Three Open Source Development Platforms To Use In Your Classroom - Ellipsis Education

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Three Open Source Development Platforms To Use In Your Classroom

November 12, 2019

Imagine you just completed a computer science lesson with your students. They were engaged. They were excited. They even wanted to continue working on it after school. But when your students sat down to a computer, they realized it didn’t have the software necessary to access their project.

That is why access is an important consideration when developing your STEM curriculum. In an ideal world, students can explore computer science at home, at the library, or anywhere else they can log in to a computer. Here are three completely open source development platforms that are fun, interactive, and encourage your students’ continued interest in coding.


Godot logo:


Are your students interested in creating their own video games? Using a programming language similar to Python, Godot enables coders to create both 2D and 3D games. The Godot community is robust, and there are many resources at your disposal for teaching tech. For example, Godot Learn features documents that help you better understand the platform. The Godot Showcase spotlights games created on the engine that your students can download and play.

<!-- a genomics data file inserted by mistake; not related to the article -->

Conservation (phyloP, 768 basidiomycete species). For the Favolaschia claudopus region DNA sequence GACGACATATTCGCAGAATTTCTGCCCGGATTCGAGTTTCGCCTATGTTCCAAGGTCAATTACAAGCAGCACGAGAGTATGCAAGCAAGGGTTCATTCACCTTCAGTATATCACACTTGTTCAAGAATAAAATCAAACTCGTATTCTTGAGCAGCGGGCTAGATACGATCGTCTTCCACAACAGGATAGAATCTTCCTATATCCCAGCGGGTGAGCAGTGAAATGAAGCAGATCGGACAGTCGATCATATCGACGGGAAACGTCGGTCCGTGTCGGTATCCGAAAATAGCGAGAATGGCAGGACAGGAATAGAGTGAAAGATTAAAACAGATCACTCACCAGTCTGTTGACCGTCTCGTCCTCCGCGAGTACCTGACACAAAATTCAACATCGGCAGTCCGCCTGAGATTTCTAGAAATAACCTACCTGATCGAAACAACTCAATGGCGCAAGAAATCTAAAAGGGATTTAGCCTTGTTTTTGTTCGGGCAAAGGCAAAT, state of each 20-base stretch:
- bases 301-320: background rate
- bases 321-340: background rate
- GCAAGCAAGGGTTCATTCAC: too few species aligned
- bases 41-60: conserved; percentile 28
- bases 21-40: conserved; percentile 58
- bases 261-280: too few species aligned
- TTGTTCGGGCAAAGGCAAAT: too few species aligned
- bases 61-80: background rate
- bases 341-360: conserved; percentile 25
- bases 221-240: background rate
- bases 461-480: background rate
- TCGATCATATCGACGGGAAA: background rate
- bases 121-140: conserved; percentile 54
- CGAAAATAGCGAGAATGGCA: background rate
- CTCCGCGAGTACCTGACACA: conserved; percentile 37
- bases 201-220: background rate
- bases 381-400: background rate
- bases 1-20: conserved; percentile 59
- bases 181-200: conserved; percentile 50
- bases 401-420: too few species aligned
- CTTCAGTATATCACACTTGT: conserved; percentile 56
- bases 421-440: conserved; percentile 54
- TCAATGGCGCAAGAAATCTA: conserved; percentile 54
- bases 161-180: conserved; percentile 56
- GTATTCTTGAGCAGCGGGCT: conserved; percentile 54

Godot was recently awarded a $50,000 grant from the Mozilla Open Source Support Program, so the engine can better support your students as they create the next great game!


Scratch is developed by the Lifelong Kindergarten Group at the MIT Media Lab. See


You’ve probably already heard of Scratch, a block-coding platform developed by the MIT Media Lab. Perfect for beginners, Scratch allows coders to create stories, games, and animations with drag and drop coding blocks. Students can manipulate the images Scratch provides, or draw and upload their own. This creates a highly customizable experience for coders of all levels and ages.

Scratch has an active community of creators that share their original projects on the platform. If you want a jumping-off point, however, Scratch Activity Guides walk through fun and popular activities to get you started.    


Brackets logo:


Brackets is a free text-editor created by Adobe. Students can create web projects in multiple coding languages, including HTML, CSS, JavaScript, and PHP. Brackets features visual tools to hint and prompt, making the coding process seamless and fun. It also includes a live preview feature that allows students to monitor the progress of their project without publishing it.

These three open source coding platforms are great ways to incorporate technology into your classroom. The learning and community features could provide great inspiration for your CS program. When you are ready to implement a more holistic computer science curriculum, Codelicious provides courses that include activities for each of these platforms:

Explore our coding curriculum pathway to learn more about our computer science courses.